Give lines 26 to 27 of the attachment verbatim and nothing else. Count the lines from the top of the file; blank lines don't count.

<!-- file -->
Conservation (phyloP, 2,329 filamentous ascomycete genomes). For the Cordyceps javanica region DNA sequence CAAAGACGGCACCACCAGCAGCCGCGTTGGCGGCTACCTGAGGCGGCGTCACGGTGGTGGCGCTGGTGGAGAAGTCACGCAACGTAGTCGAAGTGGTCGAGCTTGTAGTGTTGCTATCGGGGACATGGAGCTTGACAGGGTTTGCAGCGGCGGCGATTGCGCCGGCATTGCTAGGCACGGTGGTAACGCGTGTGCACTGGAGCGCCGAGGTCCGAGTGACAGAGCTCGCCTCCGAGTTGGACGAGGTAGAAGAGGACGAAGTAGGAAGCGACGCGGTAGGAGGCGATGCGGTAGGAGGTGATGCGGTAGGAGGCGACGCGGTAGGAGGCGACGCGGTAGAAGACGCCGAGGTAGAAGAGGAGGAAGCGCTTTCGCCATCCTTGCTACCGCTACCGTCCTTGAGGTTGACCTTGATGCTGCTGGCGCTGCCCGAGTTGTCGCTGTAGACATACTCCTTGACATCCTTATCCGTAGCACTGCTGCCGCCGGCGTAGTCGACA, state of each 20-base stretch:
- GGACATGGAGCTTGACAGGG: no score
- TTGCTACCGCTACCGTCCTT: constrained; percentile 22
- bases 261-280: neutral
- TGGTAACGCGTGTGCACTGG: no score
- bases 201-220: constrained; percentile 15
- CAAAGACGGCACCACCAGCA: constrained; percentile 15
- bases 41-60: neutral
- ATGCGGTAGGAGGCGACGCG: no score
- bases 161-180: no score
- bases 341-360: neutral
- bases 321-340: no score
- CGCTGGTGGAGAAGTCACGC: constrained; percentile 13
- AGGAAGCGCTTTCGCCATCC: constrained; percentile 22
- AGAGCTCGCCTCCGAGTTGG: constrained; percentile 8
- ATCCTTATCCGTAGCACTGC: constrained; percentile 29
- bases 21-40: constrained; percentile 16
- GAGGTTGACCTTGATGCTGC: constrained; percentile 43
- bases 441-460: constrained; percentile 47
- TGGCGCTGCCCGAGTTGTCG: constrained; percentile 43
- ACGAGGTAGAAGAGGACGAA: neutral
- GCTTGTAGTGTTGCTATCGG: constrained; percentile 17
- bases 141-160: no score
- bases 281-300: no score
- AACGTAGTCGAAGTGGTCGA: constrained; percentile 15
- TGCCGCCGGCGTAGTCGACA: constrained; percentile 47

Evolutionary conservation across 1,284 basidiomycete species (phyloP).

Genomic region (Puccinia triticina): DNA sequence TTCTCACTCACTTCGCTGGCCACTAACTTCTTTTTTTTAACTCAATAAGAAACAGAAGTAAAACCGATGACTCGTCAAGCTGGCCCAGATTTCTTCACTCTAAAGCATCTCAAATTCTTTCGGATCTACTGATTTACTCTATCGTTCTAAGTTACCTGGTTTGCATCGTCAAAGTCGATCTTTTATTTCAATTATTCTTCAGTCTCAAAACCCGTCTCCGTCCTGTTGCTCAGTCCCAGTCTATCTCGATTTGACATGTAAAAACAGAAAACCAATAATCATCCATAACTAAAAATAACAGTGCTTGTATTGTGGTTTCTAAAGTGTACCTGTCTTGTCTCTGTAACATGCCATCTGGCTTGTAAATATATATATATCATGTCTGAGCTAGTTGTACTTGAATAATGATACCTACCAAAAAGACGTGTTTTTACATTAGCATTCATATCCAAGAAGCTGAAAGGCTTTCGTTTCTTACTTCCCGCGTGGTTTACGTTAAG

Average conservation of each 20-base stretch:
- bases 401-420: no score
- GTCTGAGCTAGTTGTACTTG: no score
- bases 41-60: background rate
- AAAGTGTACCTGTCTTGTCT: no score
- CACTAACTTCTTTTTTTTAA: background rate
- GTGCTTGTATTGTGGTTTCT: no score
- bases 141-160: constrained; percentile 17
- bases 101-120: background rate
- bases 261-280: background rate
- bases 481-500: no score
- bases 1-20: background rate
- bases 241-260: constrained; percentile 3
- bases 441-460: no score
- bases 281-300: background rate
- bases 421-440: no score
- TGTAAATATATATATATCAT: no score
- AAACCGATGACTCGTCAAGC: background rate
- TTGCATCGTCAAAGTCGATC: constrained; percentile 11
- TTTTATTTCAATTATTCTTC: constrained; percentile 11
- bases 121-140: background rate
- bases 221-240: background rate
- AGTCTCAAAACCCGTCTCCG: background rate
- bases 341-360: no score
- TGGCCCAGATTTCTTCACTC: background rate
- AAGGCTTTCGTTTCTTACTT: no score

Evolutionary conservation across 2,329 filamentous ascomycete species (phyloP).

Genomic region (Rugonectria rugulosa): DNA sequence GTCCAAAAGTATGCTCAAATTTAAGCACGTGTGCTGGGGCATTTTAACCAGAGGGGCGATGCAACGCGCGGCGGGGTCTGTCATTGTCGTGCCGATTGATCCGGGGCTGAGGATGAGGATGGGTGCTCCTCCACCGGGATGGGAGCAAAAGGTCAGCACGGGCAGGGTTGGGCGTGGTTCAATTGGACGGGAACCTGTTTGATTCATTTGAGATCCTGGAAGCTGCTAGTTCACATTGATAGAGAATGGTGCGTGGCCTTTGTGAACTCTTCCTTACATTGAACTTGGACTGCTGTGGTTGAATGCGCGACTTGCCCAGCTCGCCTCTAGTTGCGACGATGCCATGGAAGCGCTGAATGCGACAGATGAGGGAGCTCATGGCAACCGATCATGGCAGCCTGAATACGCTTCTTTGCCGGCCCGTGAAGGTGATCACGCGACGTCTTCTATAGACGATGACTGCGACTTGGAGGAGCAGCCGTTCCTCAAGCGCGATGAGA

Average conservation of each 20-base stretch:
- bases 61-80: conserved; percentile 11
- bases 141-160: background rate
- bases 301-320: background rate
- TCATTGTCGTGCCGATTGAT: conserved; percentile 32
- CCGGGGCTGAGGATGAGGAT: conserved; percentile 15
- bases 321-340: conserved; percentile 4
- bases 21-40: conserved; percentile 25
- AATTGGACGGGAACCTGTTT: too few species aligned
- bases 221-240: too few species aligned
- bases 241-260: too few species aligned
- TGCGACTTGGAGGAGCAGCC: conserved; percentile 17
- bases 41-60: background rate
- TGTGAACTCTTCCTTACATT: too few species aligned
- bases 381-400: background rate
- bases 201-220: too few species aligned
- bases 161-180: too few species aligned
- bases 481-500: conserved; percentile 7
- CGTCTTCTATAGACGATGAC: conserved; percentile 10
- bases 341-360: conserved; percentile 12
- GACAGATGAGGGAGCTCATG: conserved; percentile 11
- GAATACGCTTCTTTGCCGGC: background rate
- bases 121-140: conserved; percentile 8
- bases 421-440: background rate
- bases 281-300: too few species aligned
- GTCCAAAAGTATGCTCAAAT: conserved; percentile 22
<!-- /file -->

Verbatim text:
- TGCCGCCGGCGTAGTCGACA: constrained; percentile 47

Evolutionary conservation across 1,284 basidiomycete species (phyloP).